Travel agent Mary Backous has never had much of a budget to promote
her Harley-Davidson tours through Australia.
But this summer, Backous will have $2,000 for advertising and
printing slick fliers, thanks in part to a new program by the
Australian Tourist Commission for Aussie Specialists.
Backous was one of 20 award-winning specialists selected for the
commission’s “Opal Consortium,” agents invited to share in about
$40,000 in cooperative marketing funds.
It’s an innovative benefit the commission hopes to expand. And
it’s one example of how tourism officials are attempting to develop
relationships with agents that go beyond the traditions of training
The efforts are helping continue the growth of the
long-established niche of agent specialization in destinations.
While there are no specific numbers on how many agents have
specialized in destinations, dozens of locations offer such
programs and thousands of agents have participated.
For the Institute of Certified Travel Agents, destination
specialist courses are “more popular than ever,” said Pat Gagnon,
its director of program development. “Destination training has
always been a constant for us.”
And the training is becoming increasingly more accessible as
more specialist courses are offered online.
For example: Agents can complete their training online for
Britain’s Brit Agent, New Zealand’s Kiwi Specialist, South Africa’s
Fundi and Ireland’s Shamrock Club.
On deck for online training is Tahiti Tourisme, the Australian
commission (which already has some components online) and even
Scotland’s SCOTS Master program, long considered one of the most
demanding training programs for destination specialists.
ICTA, which offers 11 destination courses, is also moving toward
putting its courses online, Gagnon said. And the program is adding
courses on new destinations. New this year are classes on St.
Lucia, Spain and Mexico.
Destination Ventures, based in Bend, Ore., is developing an
interactive online “campus” for destination courses, said Greg
Custer, owner and vice president. A few online courses are now
available at dv.coursehost.com.
Destination Ventures has long offered training for Puerto Rico
and the Mexico. But the company’s long-time contract with the
Mexican Tourism Board to offer specialist courses is being
The travel industry, said Custer, has not kept up with
innovations in long-distance learning.
“It requires more than just posting text and pictures on a Web
page,” he said. “Simply providing training courses and mailing a
diploma isn’t going to convey the type of commitment and brand
loyalty agents will need to compete in the future.”
Indeed, with the number of destination specialists growing, some
tourism officials are looking for new ways to connect with their
Earlier this summer, for example, Tourism Ireland organized a
series of sales calls, presentations and “Irish evening” events for
“We want to keep our agents on track with travel trends,” said
Catherine Gale, Tourism Ireland’s national marketing manager. “In
the current climate, they can have quite an influence.”
Since training has been available online, the Shamrock Club has
jumped in membership from about 1,000 two years ago to the current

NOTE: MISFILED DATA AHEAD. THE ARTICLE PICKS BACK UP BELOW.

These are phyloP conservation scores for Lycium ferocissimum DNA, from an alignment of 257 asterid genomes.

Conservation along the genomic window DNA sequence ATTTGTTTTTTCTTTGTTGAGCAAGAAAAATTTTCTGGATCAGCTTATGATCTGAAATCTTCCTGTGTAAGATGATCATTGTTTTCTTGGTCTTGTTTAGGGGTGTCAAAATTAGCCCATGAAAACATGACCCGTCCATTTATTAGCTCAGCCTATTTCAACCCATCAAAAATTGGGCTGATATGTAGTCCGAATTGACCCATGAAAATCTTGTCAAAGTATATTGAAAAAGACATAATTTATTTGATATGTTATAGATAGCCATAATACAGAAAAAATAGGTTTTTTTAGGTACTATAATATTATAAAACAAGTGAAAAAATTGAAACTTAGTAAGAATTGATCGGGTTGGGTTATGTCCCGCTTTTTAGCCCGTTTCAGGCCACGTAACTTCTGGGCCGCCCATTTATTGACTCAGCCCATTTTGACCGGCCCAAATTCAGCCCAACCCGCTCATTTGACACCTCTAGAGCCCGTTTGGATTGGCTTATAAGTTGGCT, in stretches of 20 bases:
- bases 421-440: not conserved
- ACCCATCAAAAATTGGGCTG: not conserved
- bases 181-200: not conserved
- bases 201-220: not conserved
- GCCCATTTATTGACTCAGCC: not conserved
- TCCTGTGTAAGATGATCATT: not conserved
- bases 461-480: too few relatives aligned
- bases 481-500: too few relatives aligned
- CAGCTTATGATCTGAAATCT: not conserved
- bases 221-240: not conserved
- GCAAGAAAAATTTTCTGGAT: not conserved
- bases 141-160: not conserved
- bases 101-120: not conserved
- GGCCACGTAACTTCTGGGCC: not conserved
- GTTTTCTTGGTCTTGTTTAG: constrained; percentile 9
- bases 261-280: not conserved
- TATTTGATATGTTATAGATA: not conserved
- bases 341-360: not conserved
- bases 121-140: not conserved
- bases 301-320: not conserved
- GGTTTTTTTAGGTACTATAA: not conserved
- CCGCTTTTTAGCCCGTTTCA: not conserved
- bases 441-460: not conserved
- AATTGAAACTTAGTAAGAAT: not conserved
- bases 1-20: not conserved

But some agents say they fear such growth is watering specialist
“It’s getting too easy,” said Sharon Oberritter, a home-based
independent agent in Scottsdale, Ariz. “The harder the course is,
the better I understand the product.
“If I’m a specialist, I don’t want to be treated like Mary Jane
down the road who hasn’t taken the time to learn the
Oberritter also said the number of referrals she gets from
tourism boards is dwindling as more agents become specialists.
Still, other agents say such referrals rarely amount to
Referrals are “not going to keep you in business,” said Maureen
Jones, president of All Horizons Travel in Los Altos, Calif.
Jones is certified as a specialist in 29 countries, with a focus
on Australia, New Zealand and Canada, as well as her native
Jones charges clients a $100 consulting fee. But she travels
extensively in the countries she sells and can often give clients
“The first question a client will ask you is, ‘Have you been
there?’ ” she said. “I think you sell what you’ve seen.”
Some tourism officials also say they are concerned about the
growth in specialist programs.
Clare Packer, Brit Agent project manager, said there are about
765 specialists in the program, about half of whom have
“graduated.” She is considering capping the program at 1,000.
The Brit Agent Web referral system is also being refined so
consumers can do a search for travel agent specialists not by zip
code but by area of specialty, such as a Brit Agent who knows about
antiques, or golf in the U.K.
Luke Jones, the Australian commission’s manager of retail
programs, said the Aussie Specialist program has shrunk
considerably. Initially the program was free, and drew 3,000. Now
it costs about $75 per year, and numbers have dropped to about
The Australian commission has long offered Opal awards to
specialists showing creativity. This year, Opal winners and
finalists over the past three years were eligible to compete for
“We don’t want to get into a situation where we’re just feeding
them leads,” said Jones. “We want to develop a relationship that
goes beyond that.”
Still, of the 20 agents offered access to the marketing funds
this year, only 12 chose to participate. Jones suspects the reason
is tight advertising budgets many agents didn’t have the front
Backous, who will promote her Australian Harley tours later this
summer, contributed $250, a supplier gave another $250 and the
Calling it a “once in a lifetime deal,” Backous, who works for
Carlson Wagonlit Travel Center in Tacoma, Wash., said, “I never
thought we would get support like this. I am very thankful and